Koffeteria is the culmination of all these travels and experiences. I needed to leave Houston to learn more and expand my vision. Now I’ve come home, hoping to give back to the community that has given me so much love and support. The name is inspired by the Washateria my grandmother owned on West Gray, with a nod to the mid-century decor. At Koffeteria, you’ll find whimsical plays on pastries, unique flavors of ice creams & sorbets, and delicious coffee. When they walk inside, I want people to feel welcomed into my family.

Has it been a smooth road?
I don’t think anythings been a smooth road for me, but luckily I love chunky peanut butter so that’s prepared me for a lot bumps along the way. I have always been the one to accept failure as a teachable moment, and truly believe we need to fail in order to succeed. From dealing with diva chefs and homelessness, it’s the struggles that fill in the foundations of success; making it strong enough to eventually sustain something worth being proud of.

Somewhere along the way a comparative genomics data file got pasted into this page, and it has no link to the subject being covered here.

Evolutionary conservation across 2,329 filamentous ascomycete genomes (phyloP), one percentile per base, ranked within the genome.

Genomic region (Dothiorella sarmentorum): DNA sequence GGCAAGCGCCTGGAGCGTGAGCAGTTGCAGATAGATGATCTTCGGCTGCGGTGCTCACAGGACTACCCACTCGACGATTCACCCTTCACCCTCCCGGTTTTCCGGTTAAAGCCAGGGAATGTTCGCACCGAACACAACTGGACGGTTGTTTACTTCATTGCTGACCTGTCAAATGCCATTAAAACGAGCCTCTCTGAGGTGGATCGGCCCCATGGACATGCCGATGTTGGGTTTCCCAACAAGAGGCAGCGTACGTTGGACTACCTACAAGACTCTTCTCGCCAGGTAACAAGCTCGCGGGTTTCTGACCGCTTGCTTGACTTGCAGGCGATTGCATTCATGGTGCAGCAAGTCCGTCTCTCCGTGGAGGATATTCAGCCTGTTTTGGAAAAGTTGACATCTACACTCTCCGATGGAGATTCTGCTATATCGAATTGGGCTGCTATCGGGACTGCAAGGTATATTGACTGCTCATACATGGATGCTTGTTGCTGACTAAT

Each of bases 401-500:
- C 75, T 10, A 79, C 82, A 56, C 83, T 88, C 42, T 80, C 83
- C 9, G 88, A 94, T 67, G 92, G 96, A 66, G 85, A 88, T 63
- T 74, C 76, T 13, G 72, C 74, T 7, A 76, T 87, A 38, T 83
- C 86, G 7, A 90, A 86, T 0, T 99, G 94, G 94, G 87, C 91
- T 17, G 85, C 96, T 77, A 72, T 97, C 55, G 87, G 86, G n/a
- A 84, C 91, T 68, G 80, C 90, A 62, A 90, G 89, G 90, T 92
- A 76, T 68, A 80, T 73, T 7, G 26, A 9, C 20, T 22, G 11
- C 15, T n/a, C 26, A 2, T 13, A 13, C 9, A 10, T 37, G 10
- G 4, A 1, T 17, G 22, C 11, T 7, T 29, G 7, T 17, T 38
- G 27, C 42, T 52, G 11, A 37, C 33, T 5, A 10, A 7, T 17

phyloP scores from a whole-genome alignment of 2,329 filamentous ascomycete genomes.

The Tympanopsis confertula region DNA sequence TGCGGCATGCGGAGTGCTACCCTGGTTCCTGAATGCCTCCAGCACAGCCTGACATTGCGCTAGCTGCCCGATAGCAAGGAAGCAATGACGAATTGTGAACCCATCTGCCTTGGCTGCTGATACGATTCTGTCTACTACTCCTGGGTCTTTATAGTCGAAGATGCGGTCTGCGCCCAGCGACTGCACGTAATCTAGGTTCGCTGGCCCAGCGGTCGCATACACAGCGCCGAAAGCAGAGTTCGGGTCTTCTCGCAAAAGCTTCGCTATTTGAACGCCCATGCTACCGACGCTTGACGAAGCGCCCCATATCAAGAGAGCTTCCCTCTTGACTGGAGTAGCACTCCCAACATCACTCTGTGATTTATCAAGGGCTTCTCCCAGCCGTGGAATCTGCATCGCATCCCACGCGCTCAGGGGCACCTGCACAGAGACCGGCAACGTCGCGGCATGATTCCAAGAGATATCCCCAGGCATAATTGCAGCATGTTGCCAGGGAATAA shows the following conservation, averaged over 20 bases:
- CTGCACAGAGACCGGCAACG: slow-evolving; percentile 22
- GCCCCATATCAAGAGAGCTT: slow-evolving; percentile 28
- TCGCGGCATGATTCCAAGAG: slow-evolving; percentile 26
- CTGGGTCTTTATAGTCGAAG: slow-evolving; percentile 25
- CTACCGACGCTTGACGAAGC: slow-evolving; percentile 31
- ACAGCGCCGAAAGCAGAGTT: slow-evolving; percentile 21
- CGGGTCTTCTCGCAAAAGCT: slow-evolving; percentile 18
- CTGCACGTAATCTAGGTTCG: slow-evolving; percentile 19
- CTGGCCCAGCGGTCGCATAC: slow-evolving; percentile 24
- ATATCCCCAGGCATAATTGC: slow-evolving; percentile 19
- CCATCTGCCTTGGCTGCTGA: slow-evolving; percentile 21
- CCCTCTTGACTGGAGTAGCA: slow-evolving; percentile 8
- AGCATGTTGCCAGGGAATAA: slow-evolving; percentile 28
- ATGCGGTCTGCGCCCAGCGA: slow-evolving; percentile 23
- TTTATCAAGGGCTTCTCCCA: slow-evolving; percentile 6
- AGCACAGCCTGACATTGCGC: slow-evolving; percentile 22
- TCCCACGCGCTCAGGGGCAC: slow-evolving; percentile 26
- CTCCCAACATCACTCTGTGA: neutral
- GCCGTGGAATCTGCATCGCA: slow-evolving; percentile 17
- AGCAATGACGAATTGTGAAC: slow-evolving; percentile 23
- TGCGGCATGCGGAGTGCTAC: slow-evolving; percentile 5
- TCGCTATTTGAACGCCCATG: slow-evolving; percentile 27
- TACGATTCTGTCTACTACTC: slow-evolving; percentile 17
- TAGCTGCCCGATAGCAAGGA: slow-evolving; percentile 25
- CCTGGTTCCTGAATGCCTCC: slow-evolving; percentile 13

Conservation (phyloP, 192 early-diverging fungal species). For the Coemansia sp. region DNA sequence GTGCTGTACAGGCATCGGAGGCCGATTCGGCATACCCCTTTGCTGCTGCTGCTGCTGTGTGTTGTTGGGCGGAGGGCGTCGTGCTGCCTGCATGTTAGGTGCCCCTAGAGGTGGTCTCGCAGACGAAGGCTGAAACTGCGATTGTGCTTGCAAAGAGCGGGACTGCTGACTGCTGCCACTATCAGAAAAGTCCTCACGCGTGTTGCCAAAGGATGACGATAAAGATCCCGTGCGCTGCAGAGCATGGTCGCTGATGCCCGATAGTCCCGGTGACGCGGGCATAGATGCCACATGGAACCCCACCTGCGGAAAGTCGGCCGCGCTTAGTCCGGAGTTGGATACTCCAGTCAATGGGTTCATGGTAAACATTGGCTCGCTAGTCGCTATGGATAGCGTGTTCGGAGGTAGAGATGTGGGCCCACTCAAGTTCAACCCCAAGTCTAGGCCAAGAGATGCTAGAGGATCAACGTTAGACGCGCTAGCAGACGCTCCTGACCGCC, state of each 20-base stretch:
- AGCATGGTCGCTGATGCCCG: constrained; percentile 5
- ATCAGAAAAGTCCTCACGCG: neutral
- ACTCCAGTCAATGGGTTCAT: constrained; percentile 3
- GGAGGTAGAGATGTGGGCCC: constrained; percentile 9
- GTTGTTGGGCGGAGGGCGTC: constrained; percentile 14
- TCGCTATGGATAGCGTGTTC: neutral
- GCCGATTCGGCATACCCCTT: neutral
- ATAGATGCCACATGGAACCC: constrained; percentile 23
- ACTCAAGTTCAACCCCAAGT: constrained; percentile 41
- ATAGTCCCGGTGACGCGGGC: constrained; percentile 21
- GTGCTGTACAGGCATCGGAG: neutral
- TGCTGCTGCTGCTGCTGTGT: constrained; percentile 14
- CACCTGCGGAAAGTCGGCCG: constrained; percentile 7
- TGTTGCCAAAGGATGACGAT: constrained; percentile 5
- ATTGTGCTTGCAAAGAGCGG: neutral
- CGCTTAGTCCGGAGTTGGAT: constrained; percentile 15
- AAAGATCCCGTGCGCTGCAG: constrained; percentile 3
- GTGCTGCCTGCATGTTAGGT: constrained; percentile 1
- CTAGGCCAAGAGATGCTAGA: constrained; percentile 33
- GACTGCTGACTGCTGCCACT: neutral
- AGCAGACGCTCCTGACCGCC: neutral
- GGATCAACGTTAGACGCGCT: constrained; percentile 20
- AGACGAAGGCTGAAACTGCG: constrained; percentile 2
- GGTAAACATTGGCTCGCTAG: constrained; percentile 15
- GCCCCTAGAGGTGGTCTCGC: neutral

So let’s switch gears a bit and go into the Koffeteria LLC story. Tell us more about the business.
Koffeteria is an extension of my hospitality and gratitude towards the Houston community. We strive to serve unique and delicious pastries just a few points shy of genius. We want to keep things exciting and playful while introducing different techniques and flavors not normally done in a traditional bakery; but also offering some technical classics as well. I am the pastry cook/owner.

How do you think the industry will change over the next decade?